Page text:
Wednesday April 22, 2015 - tags:    node.js, rabbitmq, MQTT, IOT

The Internet of things, with RabbitMQ, Node.js, MQTT and AMQP





Introduction

Ths is the second post in a 2 part series, where I explore how to setup a dockerised RabbitMQ instance with MQTT support and outline how to talk to devices/brokers with MQTT and AMQP in a polyglot manner.

Part one can be found here:
- The Internet of things, Dockerising RabbitMQ and MQTT

Source code can be found here:
- the-internet-of-things-rabbitmq-mqtt

In this post

A Polyglot Setup

In a previous post we explained how to run an MQTT enabled RabbitMQ instance in a docker container.

Now we have RabbitMQ up and running; lets take a look at the below snippets which will allow polyglot communication between AMQP and MQTT. The examples are written in node.js.

Modules used:

In this post we will demonstrate the following scenarios:

RabbitMQ and MQTT

RabbitMQ supports MQTT via plugin.

MQTT has no concept of queues and exchanges; only topics. RabbitMQ does a pretty good job of mapping MQTT concepts, MQTT uses a topic exchange, and MQTT topics map to routing keys.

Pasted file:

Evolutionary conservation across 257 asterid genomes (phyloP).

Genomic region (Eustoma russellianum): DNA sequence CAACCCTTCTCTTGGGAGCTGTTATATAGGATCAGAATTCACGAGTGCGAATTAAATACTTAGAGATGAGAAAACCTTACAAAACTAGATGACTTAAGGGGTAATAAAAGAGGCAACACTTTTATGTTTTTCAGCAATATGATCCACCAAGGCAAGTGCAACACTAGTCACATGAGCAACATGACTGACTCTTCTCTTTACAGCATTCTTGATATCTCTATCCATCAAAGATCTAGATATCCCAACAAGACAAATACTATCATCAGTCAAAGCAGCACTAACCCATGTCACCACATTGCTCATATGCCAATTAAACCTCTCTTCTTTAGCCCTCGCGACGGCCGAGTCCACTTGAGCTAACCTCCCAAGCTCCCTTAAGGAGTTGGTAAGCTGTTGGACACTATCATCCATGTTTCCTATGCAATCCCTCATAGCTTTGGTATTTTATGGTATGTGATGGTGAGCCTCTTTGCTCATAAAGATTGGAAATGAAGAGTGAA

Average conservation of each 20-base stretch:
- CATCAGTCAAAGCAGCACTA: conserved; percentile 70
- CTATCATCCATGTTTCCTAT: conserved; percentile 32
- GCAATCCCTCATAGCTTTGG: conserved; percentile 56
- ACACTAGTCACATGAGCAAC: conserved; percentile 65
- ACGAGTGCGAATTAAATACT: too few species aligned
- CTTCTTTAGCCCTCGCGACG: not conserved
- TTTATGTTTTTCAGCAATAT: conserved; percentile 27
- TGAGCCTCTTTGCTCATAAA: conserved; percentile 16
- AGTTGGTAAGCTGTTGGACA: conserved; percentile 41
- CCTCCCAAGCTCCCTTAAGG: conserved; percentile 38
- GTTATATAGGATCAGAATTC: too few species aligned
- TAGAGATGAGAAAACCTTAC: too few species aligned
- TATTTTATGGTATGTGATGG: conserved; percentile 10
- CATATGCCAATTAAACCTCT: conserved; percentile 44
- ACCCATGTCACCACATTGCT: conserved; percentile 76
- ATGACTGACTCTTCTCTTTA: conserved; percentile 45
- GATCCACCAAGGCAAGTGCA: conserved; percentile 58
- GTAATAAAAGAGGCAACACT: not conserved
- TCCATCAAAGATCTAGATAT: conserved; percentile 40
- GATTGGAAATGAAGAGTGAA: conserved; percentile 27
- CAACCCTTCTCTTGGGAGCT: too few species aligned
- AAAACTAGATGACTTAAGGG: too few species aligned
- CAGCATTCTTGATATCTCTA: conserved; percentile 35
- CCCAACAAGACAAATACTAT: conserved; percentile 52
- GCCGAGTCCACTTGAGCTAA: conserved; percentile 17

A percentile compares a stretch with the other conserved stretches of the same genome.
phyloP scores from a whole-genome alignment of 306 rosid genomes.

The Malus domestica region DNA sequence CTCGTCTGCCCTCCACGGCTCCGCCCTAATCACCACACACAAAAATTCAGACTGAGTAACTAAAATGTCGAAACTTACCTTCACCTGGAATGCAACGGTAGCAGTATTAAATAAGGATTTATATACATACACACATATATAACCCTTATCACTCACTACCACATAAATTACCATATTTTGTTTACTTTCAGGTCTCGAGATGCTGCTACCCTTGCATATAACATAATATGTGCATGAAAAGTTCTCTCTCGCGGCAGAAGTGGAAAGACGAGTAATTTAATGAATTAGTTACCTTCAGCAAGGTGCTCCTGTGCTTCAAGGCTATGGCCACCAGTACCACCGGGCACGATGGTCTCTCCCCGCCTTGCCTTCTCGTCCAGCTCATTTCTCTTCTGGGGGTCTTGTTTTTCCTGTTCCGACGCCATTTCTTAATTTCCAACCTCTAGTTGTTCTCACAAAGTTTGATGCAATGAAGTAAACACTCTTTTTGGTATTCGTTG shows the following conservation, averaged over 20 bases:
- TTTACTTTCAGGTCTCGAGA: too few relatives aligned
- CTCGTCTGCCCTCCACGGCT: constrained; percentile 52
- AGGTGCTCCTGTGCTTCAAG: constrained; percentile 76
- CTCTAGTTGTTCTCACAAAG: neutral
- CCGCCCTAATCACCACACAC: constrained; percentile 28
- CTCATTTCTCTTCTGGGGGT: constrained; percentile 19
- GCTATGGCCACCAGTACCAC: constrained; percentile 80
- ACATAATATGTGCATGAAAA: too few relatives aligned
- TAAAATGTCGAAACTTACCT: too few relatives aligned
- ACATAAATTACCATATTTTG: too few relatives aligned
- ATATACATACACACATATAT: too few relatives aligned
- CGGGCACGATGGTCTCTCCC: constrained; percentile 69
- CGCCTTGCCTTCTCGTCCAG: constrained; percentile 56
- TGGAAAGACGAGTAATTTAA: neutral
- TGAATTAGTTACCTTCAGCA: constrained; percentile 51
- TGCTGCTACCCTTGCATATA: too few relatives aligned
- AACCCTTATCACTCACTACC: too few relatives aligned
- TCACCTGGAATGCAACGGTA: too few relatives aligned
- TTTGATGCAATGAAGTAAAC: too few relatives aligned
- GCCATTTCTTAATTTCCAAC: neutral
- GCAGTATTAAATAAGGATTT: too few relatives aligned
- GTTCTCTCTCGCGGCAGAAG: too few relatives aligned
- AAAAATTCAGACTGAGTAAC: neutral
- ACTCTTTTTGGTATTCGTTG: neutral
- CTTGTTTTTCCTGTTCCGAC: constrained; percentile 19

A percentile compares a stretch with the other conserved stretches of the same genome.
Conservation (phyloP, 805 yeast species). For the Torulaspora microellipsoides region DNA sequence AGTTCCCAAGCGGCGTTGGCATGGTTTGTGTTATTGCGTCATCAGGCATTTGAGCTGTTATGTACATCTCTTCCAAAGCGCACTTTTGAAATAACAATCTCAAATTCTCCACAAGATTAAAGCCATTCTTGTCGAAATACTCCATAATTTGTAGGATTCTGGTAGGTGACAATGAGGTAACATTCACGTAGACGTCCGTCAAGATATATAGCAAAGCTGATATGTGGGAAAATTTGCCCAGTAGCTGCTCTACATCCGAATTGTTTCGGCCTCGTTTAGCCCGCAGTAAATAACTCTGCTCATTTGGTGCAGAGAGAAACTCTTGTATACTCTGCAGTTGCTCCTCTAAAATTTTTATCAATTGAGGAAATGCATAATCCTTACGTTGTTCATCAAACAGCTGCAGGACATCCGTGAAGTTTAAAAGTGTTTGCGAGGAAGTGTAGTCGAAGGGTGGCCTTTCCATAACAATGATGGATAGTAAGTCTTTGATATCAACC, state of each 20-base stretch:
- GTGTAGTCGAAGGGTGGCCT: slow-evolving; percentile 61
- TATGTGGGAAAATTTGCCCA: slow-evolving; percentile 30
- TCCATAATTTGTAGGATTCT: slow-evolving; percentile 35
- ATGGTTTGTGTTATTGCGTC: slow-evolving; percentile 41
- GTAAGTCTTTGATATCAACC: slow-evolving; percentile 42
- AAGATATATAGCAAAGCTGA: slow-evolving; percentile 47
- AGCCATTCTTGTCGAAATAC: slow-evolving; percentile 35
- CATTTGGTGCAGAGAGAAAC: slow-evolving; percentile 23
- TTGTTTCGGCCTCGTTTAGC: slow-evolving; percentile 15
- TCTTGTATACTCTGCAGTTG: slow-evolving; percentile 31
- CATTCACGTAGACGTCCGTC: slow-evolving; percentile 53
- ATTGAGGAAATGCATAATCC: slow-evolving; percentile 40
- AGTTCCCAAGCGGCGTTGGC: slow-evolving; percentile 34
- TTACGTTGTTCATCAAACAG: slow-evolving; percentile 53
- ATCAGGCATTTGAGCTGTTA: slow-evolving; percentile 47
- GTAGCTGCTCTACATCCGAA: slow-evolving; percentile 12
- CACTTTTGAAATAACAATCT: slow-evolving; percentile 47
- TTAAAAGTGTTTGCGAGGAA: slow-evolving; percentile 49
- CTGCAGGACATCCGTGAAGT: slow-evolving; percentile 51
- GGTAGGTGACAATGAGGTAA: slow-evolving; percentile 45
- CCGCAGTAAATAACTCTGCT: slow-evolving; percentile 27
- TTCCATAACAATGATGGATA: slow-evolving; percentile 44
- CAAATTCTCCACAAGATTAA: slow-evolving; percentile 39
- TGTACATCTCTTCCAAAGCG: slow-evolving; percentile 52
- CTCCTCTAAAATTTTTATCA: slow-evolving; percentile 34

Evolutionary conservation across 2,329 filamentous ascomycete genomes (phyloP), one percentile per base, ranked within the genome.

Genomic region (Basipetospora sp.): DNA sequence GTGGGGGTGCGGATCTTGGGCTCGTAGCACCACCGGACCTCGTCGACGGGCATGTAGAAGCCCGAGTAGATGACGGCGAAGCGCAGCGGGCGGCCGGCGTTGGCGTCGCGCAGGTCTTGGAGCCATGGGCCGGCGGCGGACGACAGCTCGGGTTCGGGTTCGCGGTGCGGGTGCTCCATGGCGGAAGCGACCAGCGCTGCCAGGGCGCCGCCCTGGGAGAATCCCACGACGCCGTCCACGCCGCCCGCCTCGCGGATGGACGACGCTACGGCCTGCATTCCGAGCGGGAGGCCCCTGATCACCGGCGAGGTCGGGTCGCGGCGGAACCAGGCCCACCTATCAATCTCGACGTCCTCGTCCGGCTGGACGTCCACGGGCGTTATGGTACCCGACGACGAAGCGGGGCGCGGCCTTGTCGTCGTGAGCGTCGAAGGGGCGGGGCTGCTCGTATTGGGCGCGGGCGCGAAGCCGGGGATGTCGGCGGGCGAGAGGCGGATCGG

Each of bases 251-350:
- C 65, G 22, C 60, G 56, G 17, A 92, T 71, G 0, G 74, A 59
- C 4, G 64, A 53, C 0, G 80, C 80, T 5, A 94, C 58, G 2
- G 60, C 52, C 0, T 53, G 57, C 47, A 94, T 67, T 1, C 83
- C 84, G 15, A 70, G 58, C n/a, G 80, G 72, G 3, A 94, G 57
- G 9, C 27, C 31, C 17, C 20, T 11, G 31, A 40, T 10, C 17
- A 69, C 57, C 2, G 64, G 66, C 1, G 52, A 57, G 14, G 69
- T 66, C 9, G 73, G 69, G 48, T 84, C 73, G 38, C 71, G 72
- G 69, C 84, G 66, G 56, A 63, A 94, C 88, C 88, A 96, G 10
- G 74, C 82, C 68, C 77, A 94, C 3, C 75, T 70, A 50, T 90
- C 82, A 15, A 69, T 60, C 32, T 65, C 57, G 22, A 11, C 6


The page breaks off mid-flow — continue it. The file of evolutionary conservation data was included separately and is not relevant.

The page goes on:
Creating an MQTT subscriber

The MQTT subscriber creates a connection on port 1883, this binds to the default amq.topic exchange. As options we pass { clientId: 'mqtt-sub-', clean: false },

Lets break this down.

clientId ensures the queue is not deleted, requires clean:false. The value mqtt-sub- provided is prefixed to the queue name.

clean, controls if queues are auto-deleted. This means that when the client disconnects, any subscriptions it has will remain and any subsequent qos 1 messages will be stored until a subscriber reconnects.

When we subscribe we pass the topic name or routing key, airasoul and a qos: 1.

qos or Quality of Service sets the subscription level, if you do not provide a qos, two queues will be created, qos1 queue and a qos2 queue.

The result of this creates a durable queue called, mqtt-subscription-mqtt-sub-qos1.

We then define a handler to listen to message, this handler receives messages and outputs to console.

var mqtt = require('mqtt');  
var url  = 'mqtt://localhost:1883';

var client = mqtt.connect(url, { clientId: 'mqtt-sub-', clean: false });

client.on('connect', function () {  
  client.subscribe('airasoul', { qos: 1 });
});

client.on('message', function (topic, message) {  
  console.log('received message ',  message.toString());